2018 Election: County Commissioners and State Transportation Propositions

This Year Election Day is Tuesday November 6!

County clerk’s throughout the state have already begun mailing out ballots. While Coloradans can register and vote through Election Day, October 29 is the last day to register and receive a mail-in ballot. 

As your local bicycling nonprofit, Bike Fort Collins feels informed voters are an important mechanism to support safe enjoyable roads for ALL cyclists in our community. Each election year there are candidates for both local offices and local ballot measures that could have some impact upon our bicycling environment. With the objective of educating voters on local candidates views towards bicycling, we’ve sent a short questionnaire to this years County Commissioner candidates. The questions and responses are below.

Bike Fort Collins cannot take any official position endorsing candidates, this is information for you to potentially consider when making your own decisions.

County Commissioner Candidate Questionaries 

Candidate: John Kefalas

Where is your favorite place to ride your bicycle?

I mostly ride my bicycle for commuting purposes such as when I need to be on the CSU campus. That said, I enjoy riding and running along the Poudre Trail – starting in Martinez Park and heading mostly west and sometimes east.

Recently a Fort Collins cyclist, Gary Moody, died in a tragic accident in the Berthoud area. What could be done to make our roads safer for all modes of transportation?  

Yes, the death of cyclist Gary Moody is a tragedy, and accidents between cyclists, pedestrians and motor vehicles happen all too often. Generally speaking, I would work to expand commuter and recreational bicycle ridership through public awareness and safety campaigns and improvements to our transportation infrastructure. In 2010, I sponsored HB-1147, the Bike Education and Safety Act (CRS 43-1-120), which provided safety curriculum for the schools and codified CDOT’s directive regarding bicycle and pedestrian safety, and I would follow up with CDOT’s pedestrian/bicycle safety coordinator to assess how we’ve implemented this law and where there are existing gaps. I would work closely with schools and safe routes to school programs, Bike FC and other stakeholders to assess specific problem areas where safety is an issue as a way to prioritize our responses. I would have the county participate in public awareness education campaign for drivers, pedestrians and bicyclists – use of helmets, following the rules of the road, distracted driving, 3-foot passing law. These are some ideas.

Do you support adoption of a local Vision Zero policy for the county, and why or why not?

Yes, I support adoption of a local Vision Zero policy for the county and the region to achieve zero traffic fatalities and severe injuries for all road users – bicyclists, pedestrians, drivers and transit users; seems to me we should include animals.

There are many bicycling infrastructure gaps between cities and unincorporated areas of Larimer County. How would you collaborate with cities to bridge those gaps?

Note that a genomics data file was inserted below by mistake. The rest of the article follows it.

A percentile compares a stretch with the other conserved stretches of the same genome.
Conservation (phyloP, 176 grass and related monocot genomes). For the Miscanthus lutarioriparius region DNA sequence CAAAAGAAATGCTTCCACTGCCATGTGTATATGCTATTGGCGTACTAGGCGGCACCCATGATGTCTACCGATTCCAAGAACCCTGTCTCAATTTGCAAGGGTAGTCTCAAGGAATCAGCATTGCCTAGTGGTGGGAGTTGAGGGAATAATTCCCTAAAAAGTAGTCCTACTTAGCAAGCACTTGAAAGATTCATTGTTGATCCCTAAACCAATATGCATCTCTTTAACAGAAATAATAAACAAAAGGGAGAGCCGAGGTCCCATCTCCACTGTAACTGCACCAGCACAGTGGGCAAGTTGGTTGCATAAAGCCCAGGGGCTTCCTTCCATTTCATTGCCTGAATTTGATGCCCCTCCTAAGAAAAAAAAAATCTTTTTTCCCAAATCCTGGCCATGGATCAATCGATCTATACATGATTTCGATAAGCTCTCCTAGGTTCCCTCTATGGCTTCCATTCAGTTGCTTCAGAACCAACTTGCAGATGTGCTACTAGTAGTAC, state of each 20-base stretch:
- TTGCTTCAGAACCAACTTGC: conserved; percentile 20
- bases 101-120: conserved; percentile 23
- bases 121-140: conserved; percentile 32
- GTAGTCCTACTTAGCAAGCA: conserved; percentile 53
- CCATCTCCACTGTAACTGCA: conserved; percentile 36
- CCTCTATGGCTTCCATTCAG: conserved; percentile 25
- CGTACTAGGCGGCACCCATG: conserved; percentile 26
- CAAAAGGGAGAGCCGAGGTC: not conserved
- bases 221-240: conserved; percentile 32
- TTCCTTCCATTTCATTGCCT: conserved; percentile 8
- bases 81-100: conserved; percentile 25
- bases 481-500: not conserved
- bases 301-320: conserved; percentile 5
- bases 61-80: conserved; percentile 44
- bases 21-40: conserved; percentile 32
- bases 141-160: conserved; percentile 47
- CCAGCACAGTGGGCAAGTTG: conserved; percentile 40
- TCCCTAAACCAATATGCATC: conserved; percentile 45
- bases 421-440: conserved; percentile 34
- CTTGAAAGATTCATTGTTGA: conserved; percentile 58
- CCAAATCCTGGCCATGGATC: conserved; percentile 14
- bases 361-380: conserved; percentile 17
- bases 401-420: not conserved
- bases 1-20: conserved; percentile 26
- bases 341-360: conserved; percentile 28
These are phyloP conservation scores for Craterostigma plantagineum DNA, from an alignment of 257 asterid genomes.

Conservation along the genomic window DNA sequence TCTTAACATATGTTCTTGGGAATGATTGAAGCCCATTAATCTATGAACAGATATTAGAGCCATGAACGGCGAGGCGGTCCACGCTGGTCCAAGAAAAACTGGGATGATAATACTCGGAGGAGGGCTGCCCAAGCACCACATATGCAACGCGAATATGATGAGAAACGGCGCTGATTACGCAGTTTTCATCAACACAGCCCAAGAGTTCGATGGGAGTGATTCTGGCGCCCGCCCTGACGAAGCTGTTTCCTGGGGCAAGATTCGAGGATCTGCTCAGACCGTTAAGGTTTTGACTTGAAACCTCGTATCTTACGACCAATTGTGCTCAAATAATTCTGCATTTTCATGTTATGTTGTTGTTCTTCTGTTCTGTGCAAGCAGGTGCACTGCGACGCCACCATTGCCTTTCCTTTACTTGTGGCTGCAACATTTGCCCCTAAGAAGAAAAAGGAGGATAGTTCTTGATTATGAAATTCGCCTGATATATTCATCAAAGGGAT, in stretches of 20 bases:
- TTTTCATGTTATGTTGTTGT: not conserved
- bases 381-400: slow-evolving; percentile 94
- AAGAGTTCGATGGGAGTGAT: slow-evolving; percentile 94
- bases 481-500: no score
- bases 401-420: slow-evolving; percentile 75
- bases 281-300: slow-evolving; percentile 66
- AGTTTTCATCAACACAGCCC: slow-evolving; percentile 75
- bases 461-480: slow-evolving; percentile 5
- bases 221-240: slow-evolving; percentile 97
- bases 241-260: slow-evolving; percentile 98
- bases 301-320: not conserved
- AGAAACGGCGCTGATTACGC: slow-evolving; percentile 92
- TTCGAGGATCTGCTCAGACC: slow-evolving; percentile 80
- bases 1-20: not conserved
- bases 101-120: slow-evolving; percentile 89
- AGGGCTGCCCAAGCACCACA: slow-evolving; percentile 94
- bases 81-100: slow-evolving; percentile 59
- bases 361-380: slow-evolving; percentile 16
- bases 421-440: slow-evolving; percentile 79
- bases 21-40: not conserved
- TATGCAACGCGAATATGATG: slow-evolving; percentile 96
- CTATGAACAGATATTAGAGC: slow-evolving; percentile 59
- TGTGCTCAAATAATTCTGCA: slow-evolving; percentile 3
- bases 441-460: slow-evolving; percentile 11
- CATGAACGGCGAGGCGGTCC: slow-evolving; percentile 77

There are serious problems with traffic congestion and public safety on our roadways. We need to continue improving and maintaining our local and state roads and bridges, continue the progress on I-25 lane expansion and Hwy 34 repair work through the Big Thompson Canyon so people can get to work and school on time.  Nevertheless, as we grow, we can’t just pave our way out of congestion and accidents. I would use the Larimer County Transportation Master Plan as a guiding document and work with all the public and private-sector stakeholders including NFMPO, local jurisdictions, educational systems, businesses, law enforcement and community groups to ensure that our regional efforts are aligned, complementary and comprehensive. A perfect example of such collaboration is the Long View Trail – Fort Collins, Larimer County and Loveland.  I am interested in developing multi-modal transportation systems that serve everyone, including people who can’t or don’t drive, to connect our cities, towns and counties efficiently and conveniently.  I am interested in supporting state efforts to establish a phased-in front range commuter/passenger rail system. I’m interested in revisiting the pros/cons of establishing a Regional Transportation Authority (RTA) that could include a regional light-rail system and other effective mass transit options while advancing smart/sustainable growth best practices such as Transit Oriented Development (TOD) that includes affordable housing.  I am interested in work with local public and private-sector transportation and health care providers to consider service delivery systems that improve our para-transit, Non-Emergency Medical Transportation (NEMT), and Non-Medical Transportation (NMT) services for aging adults and persons with chronic medical conditions.  As mentioned, I wish to expand commuter and recreational bicycle ridership.

Bike Fort Collins supports all forms of alternative transportation. What do you feel is the importance of regional transit in Northern Colorado? 

I believe I have answered this question in #4, and I would add that we need to collaboratively develop a regional and statewide multi-modal transportation system for many reasons including: air quality and public health, public safety and traffic congestion; provision of transportation choices especially with changing demographics – aging in place, reducing energy use in the transportation sector, etc.

Candidate: Sean Dougherty

Where is your favorite place to ride your bicycle?

I really like the Long View Trail.  It allows scenery and a leisurely pace, which is good for both avid cyclists and weekenders out for a couple of miles.

Recently a Fort Collins cyclist, Gary Moody, died in a tragic accident in the Berthoud area. What could be done to make our roads safer for all modes of transportation?